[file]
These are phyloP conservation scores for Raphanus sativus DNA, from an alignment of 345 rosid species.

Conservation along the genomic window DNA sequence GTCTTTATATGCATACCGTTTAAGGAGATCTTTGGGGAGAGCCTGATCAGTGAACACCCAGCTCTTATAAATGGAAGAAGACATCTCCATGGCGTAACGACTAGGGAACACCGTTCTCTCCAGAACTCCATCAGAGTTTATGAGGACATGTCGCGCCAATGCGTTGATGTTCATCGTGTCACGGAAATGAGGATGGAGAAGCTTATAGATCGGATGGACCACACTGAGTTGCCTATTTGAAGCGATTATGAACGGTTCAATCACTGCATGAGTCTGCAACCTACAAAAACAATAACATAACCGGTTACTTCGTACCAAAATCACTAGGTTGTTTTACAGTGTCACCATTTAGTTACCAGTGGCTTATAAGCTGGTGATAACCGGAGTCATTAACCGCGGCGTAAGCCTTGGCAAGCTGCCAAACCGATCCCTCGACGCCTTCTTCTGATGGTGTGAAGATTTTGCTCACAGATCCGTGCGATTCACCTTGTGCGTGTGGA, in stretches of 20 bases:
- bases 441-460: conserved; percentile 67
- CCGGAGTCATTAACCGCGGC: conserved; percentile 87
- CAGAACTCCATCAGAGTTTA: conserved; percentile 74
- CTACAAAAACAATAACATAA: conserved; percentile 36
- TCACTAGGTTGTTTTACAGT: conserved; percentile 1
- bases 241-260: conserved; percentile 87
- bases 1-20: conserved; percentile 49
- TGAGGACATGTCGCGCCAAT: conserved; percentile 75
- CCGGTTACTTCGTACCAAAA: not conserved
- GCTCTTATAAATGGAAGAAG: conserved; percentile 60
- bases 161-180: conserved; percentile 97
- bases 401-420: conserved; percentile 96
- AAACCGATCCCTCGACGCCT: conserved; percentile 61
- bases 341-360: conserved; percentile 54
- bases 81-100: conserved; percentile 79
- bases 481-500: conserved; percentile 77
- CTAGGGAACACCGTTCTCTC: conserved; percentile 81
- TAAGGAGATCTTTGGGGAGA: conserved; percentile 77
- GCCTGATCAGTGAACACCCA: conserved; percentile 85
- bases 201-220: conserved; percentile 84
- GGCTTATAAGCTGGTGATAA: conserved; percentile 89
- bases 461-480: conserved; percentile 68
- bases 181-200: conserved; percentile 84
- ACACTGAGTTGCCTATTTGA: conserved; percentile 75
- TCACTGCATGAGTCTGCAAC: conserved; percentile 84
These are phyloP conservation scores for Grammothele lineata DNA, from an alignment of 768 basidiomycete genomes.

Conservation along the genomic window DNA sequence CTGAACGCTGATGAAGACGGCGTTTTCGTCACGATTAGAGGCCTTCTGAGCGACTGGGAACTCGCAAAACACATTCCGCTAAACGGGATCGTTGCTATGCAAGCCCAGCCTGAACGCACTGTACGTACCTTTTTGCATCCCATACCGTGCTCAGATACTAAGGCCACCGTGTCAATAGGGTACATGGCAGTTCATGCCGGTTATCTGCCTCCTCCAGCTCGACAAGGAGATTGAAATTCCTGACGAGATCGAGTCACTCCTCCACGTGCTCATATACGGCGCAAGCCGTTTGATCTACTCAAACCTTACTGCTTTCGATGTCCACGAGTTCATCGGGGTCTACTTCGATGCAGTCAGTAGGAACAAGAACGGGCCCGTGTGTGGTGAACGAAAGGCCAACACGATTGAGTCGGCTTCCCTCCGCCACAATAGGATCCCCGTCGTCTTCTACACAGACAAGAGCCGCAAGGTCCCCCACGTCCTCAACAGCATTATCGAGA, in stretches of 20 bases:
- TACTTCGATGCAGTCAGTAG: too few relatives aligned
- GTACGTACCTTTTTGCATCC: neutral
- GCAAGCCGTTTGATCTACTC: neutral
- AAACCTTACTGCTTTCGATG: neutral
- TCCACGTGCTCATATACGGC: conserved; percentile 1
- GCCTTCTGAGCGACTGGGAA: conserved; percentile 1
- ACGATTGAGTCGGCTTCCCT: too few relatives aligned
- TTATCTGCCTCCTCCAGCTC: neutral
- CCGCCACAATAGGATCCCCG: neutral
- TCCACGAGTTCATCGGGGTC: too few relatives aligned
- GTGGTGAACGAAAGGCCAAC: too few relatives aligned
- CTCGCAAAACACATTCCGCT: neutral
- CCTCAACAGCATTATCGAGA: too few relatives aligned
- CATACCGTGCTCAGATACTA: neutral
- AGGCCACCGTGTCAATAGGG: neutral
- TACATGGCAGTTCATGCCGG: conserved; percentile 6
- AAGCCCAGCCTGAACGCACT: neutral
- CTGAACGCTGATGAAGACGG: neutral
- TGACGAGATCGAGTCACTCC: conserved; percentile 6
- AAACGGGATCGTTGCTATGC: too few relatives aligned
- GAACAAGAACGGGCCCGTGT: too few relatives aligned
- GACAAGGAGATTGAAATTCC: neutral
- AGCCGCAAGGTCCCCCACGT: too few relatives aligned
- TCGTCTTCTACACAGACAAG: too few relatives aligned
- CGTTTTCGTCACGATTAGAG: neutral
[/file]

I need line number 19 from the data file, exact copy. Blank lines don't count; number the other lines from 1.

- CTAGGGAACACCGTTCTCTC: conserved; percentile 81